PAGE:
The Great Sacandaga Lake again proved it’s one of the best fishing resources in the Northeast, based on the results of the two ice fishing contests held there last month.
The $45,000 Walleye Challenge, sponsored by the Fulton-Montgomery County Chamber of Commerce, co-sponsored by Lou and Nancy Stutzke of Fuel and Food, and Hank “Beaver” and Maria Ross. Overall, there were 238 walleyes weighed in, and the top four catches in each of the eight hours of the event were paid. The top four place amounts were $550, $300, $100 and $50, respectively.
The winners, determined by weight for each hour, were: Chris VanWormer, Johnstown, 3.06; Joe Hibbard, Canandaigua, 2.55; Greg Warmer, Mayfield, 3.5 (biggest ’eye of the day); Matt VanValkenburgh, Johnstown, 3.15; Ron Blowers, Northville, 2.41; Scott Henze, Northville, 2.95; Randy Beageal, Northville, 3.15; and Donald Scalea, Schenectady, 3.05. The winners also drew for major prizes: Jeremy Frolish of Mechanicville won a snowmobile, and Scott Shepard of Northville and Robert Walsh of Cossayuna each won a four-wheeler.
The Great Sacandaga Lake Fisheries Federation ice fishing contest attracted a record 377 anglers. The biggest fish to come to the measuring board at the Sacandaga Boating Club was the 40-inch northern pike caught by Bob Burka of Mayfield, winning that division. Second place went to Frank Hernandez of Schenectady with a 375⁄8-inch northern, and third was Paul Kietzman of Broadalbin with a 37 1⁄4-incher.
In the trout category David Jiminez of Altamont had a 19 3⁄8-incher, followed by Harry Fordyce of Edinburg, with a 17-inch catch. Pete Chupka of Mayfield won first and second place with a 15 1⁄8-inch and 14 3⁄8 -inch perch. Marty Sepoko of Connecticut was third with 14 1⁄4 inches.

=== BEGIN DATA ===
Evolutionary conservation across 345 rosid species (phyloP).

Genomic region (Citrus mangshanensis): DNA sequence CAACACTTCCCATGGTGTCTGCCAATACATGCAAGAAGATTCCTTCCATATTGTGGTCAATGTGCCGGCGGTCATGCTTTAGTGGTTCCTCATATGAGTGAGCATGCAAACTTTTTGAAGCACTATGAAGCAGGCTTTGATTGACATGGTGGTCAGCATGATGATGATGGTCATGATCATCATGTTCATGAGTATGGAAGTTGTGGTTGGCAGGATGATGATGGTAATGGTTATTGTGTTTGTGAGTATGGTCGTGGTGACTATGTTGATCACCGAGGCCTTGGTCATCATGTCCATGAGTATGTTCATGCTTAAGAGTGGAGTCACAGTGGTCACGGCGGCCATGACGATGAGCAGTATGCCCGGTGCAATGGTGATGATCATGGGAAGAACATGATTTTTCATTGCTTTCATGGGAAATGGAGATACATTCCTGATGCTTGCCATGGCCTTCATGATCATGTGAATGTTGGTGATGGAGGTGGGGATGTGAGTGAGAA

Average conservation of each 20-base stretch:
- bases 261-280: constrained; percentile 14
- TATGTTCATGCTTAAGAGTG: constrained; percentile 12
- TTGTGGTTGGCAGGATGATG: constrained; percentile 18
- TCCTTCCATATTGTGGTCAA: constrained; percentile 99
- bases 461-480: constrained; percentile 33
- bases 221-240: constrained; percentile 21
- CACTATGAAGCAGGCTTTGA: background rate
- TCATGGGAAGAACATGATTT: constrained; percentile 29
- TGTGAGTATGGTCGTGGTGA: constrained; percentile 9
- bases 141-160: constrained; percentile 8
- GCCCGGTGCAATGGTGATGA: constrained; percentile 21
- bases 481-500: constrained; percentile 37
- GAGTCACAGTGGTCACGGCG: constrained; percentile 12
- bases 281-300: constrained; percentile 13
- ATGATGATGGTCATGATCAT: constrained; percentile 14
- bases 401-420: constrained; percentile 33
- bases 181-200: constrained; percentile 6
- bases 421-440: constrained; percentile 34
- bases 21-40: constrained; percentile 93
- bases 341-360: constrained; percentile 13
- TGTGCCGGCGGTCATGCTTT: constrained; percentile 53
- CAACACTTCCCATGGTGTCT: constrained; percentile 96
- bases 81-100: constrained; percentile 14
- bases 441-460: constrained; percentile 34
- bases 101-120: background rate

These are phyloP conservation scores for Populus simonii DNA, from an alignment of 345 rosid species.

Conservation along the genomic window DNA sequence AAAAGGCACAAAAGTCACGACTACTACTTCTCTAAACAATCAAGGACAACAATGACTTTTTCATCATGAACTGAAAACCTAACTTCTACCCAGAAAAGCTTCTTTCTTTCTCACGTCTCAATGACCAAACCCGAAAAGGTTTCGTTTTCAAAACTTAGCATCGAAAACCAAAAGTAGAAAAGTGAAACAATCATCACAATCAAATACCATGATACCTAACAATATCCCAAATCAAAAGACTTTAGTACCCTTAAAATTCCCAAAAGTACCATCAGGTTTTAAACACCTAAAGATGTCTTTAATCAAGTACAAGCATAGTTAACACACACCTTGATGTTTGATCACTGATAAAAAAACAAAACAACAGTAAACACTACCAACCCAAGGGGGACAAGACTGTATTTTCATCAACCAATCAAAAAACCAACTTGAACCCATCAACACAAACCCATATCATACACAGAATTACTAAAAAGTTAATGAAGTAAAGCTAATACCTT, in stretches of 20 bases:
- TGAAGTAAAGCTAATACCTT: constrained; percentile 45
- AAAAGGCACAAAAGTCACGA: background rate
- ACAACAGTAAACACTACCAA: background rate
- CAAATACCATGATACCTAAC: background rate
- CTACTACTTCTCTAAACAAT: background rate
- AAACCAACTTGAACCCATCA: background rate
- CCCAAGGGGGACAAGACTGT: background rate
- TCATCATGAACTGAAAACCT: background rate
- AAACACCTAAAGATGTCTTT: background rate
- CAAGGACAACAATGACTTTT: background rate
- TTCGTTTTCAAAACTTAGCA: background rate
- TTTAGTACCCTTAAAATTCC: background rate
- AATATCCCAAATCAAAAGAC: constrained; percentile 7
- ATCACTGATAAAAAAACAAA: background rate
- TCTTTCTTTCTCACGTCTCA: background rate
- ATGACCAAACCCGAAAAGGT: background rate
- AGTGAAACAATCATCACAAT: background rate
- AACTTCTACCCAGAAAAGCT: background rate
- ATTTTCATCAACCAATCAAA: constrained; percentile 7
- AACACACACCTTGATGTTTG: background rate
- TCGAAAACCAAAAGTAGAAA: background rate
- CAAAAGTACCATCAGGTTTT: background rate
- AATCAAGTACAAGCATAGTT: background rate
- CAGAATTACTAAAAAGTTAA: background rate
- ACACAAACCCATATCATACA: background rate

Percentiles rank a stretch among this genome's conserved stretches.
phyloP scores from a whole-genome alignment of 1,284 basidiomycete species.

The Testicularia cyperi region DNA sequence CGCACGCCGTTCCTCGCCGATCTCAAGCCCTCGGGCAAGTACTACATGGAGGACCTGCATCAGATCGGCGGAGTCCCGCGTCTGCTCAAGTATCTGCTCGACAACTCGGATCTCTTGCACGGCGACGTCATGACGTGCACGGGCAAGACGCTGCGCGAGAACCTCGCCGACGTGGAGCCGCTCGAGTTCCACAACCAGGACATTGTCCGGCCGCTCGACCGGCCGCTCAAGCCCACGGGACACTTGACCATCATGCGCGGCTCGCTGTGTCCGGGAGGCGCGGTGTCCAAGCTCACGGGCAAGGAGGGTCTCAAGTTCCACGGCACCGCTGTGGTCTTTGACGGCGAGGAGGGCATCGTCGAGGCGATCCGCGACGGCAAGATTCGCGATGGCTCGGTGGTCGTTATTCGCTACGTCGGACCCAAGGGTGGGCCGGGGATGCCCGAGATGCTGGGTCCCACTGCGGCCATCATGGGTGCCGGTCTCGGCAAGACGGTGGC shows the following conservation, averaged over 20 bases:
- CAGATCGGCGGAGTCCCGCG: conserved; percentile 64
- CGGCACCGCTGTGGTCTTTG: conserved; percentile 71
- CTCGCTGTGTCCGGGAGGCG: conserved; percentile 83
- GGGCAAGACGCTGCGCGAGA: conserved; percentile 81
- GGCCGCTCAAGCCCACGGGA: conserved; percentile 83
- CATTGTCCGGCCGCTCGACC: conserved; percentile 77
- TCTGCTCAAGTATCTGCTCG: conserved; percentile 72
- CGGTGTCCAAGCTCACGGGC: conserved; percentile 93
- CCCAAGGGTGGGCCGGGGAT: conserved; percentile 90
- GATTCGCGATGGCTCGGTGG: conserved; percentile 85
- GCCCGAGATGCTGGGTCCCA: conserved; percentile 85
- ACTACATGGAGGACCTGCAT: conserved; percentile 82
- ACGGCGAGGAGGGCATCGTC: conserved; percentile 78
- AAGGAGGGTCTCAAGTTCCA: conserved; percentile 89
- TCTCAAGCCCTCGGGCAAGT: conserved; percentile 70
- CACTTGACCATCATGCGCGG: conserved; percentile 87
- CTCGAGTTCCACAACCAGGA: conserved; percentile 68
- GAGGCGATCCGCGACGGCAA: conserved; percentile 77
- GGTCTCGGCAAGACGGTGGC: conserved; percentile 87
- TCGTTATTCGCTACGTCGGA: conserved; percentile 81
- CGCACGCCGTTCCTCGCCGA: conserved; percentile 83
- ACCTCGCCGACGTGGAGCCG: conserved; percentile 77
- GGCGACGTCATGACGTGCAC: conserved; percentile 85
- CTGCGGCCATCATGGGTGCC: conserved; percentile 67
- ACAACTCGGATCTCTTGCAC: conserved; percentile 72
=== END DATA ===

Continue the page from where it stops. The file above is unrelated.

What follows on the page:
A few days after all these anglers were on the Great Sacandaga Lake, a dozen or so ventured out on the lake to do a little fishing, and they also did very well. Galway anglers Jack and Jeff Douglas, along with Ira, Cubby and Zack Cromley of Mayfield and a number of unidentified anglers were all catching fish in the Broadalbin area. The Douglas group caught a few dozen perch ranging from 13 to 15 inches and a dozen legal walleyes, most of which were caught on jigs and/or tip-ups with live bait.
The big surprise here is that the pike have been biting — something that hasn’t happened in quite a while. The bigger pike, those in the three-foot category, are coming from deeper water. Recently, there was a 40-incher caught, measured and released by an unidentified angler.
Employees at Saratoga Tackle said the pike anglers are asking for the biggest bait available and are fishing about two inches off the hard bottoms or just over the tops of the sunken weeds. The big pike mentioned above came in 15 feet of water, right on the edge of a channel drop.
The walleye bite is still best two hours before and after sunup and sundown. I know — from the lights I saw on the water the other night — there are some all-night anglers sitting in their warm shanties.
The best ’eye technique is tip-ups with live bait, set outside the deeper weed edges, varying the depths until you get a bite. The best way to locate is with an electronic depth/fish finder. Also, poke at least one hole where you can do a little jigging with a Rapala.
Saratoga’s panfishing for most species is still very good lakewide. The crowds are still gathering 100-200 yards off of Fitch Road on the Route 9P side of the lake. All of the plastics are reported as the best baits. As a reminder, if you park near or on Fitch Road, be sure to park well off the road and take your trash with you.
I’ve also been told there’s quite a bit of activity on the ice out from Stoney Point, Riley’s Cove and the area around Chinatown. The bite is coming in eight feet or less, mostly from panfish, but every once in a while, a nice walleye, pike or pickerel will grab those little baits.